Sharif Nashashibi/Why the U.S. program for Syrian rebels will likely fail


Why the U.S. program for Syrian rebels will likely fail
Sunday, 10 May 2015
Sharif Nashashibi/Al Arabiya

A U.S.-led program to train and arm Syrian rebels, which has just begun, will at best be ineffective, and at worst a total failure that could inflame the situation on the ground, increase opposition infighting, and play into the hands of President Bashar al-Assad. Before it had even begun, American officials were “already scaling back expectations of its impact,” Reuters reported last week.

A fundamental issue is the program’s scope, which is limited to targeting the Islamic State of Iraq and Syria (ISIS), not the Assad regime, despite the latter committing war crimes and crimes against humanity against its own people long before the rise of ISIS. “Nothing has changed about the policy that there is not going to be a U.S. military solution to Assad,” Rear Admiral John Kirby, the Pentagon press secretary, said in late February.

This jars with the insistence of Syrian opposition groups and important U.S. allies in the region – such as Turkey and Gulf states – that there should be no place for Assad in a post-conflict Syria.

Assad may rest assured that such a force will pose little if any threat to his grip on power, and may even help cement it. U.S.-led airstrikes against ISIS have allowed him to intensify attacks against other opposition groups (including those that have been at the forefront of the fight against ISIS from the start). Even American officials have acknowledged the benefit to the Syrian regime.

The new program will have much the same outcome. Washington has been accused of effectively supplementing Assad’s air force – now the accusation will be that it is bolstering his ground forces as well.
Assad’s calculus

Assad has said his army will fight the “illegal” U.S.-backed rebels. Given that the program poses no threat to him, this might just be bluster designed to galvanise his support base by being seen as standing up to the West. Certainly, his initial condemnation of the U.S.-led airstrikes against ISIS has given way to his calls for cooperation and intelligence-sharing with the West.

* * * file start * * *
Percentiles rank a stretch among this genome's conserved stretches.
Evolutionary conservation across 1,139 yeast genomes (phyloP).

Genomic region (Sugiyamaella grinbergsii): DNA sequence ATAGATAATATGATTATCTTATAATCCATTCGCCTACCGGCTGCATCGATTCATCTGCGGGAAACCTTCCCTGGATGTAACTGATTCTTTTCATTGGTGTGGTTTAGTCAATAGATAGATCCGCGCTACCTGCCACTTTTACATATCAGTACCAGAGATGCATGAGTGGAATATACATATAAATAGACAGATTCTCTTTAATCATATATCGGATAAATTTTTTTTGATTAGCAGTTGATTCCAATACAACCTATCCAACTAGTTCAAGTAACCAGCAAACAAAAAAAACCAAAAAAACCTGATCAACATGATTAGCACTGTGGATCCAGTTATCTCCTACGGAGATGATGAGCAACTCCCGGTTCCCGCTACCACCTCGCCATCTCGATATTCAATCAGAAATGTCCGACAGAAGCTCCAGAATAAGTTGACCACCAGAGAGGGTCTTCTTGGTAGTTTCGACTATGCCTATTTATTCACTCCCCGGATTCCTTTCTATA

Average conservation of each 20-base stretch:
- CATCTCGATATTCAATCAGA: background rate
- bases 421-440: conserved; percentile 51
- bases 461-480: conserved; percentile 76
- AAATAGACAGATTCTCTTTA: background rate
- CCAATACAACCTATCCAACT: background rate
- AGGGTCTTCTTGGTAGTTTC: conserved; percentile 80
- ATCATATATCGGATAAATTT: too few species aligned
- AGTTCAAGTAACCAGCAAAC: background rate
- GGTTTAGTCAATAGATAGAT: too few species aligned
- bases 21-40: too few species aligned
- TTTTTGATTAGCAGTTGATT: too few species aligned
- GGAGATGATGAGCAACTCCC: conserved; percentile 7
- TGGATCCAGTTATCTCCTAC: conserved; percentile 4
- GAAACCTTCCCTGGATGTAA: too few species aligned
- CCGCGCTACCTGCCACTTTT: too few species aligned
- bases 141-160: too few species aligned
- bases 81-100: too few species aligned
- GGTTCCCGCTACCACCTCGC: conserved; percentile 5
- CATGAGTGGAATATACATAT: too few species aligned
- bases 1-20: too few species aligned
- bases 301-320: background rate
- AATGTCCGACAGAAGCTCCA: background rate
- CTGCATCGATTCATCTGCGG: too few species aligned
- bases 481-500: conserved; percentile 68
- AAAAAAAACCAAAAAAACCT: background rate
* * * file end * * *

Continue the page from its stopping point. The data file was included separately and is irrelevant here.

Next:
Assad could well sit back and watch the U.S.-backed Syrian rebels and ISIS wear each other out, and gain ground when either or both sides are weakened. Though some may be puzzled by his hostility to a program that will not target his forces, it can be seen as an extension of his long-held policy of using the lion’s share of his military resources against rebel groups fighting ISIS, rather than against the jihadist group itself.

Assad may be calculating that targeting the U.S.-backed rebels will not result in direct American retaliation. After all, despite months of planning, Washington has still not decided how extensively and under what circumstances it will back the force militarily. Defense Secretary Ash Carter said in March that the United States did not have clear-cut legal authority to protect Syrian rebels against regime attack.

When one also factors in paltry American support thus far – certainly compared to foreign support for Assad – and President Barack Obama’s reluctance to do more than talk tough against the regime – allowing, for example, the latter to cross his “red line” over the use of chemical weapons – none of this bodes well for the kind of cover that rebels in the program will need.

They could thereby end up simultaneously fighting two superior forces, or perhaps even more. They may well be viewed with suspicion or resentment by opposition factions outside the program, and outright hostility by powerful Islamist groups that are expressly excluded from it. The result could be increased fighting and division among rebel groups, at a time when greater coordination recently has resulted in significant gains against the regime.

In the last few months alone, Al-Qaeda’s Syrian wing, the Nusra Front – which is also a target of U.S.-led airstrikes – defeated two Western-backed rebel groups, forcing them to disband. Nusra then paraded American weapons seized during those battles, as ISIS has done after victories against U.S.-backed forces in Iraq and Syria.

This highlights the risk of program-supplied weapons falling into the wrong hands. Furthermore, despite efforts to vet rebels, it will be difficult to ensure against infiltration by hostile factions, or against rebels within the program changing sides – either voluntarily or by force – as has happened throughout the conflict.
All these obstacles are likely to make recruitment difficult. As it stands, the program has begun with only 90 fighters, and just 400 given places out of nearly 4,000 candidates. This will not make a dent against ISIS, which has managed to fight an array of forces in Syria and Iraq that are much larger and better-equipped than this proposed new force.

Even if the program’s goal of training 5,400 fighters per year for an eventual force of 15,000 is reached – and that looks fanciful given current rates of recruitment – it will still not be enough to make a decisive difference, and will take too long – years – to realize.

All the while, Assad may rest assured that such a force will pose little if any threat to his grip on power, and may even help cement it. For all the condemnation by Assad loyalists of American involvement in the conflict, it has yet to tangibly benefit the opposition, and has arguably made matters worse. The new program is unlikely to prove any different.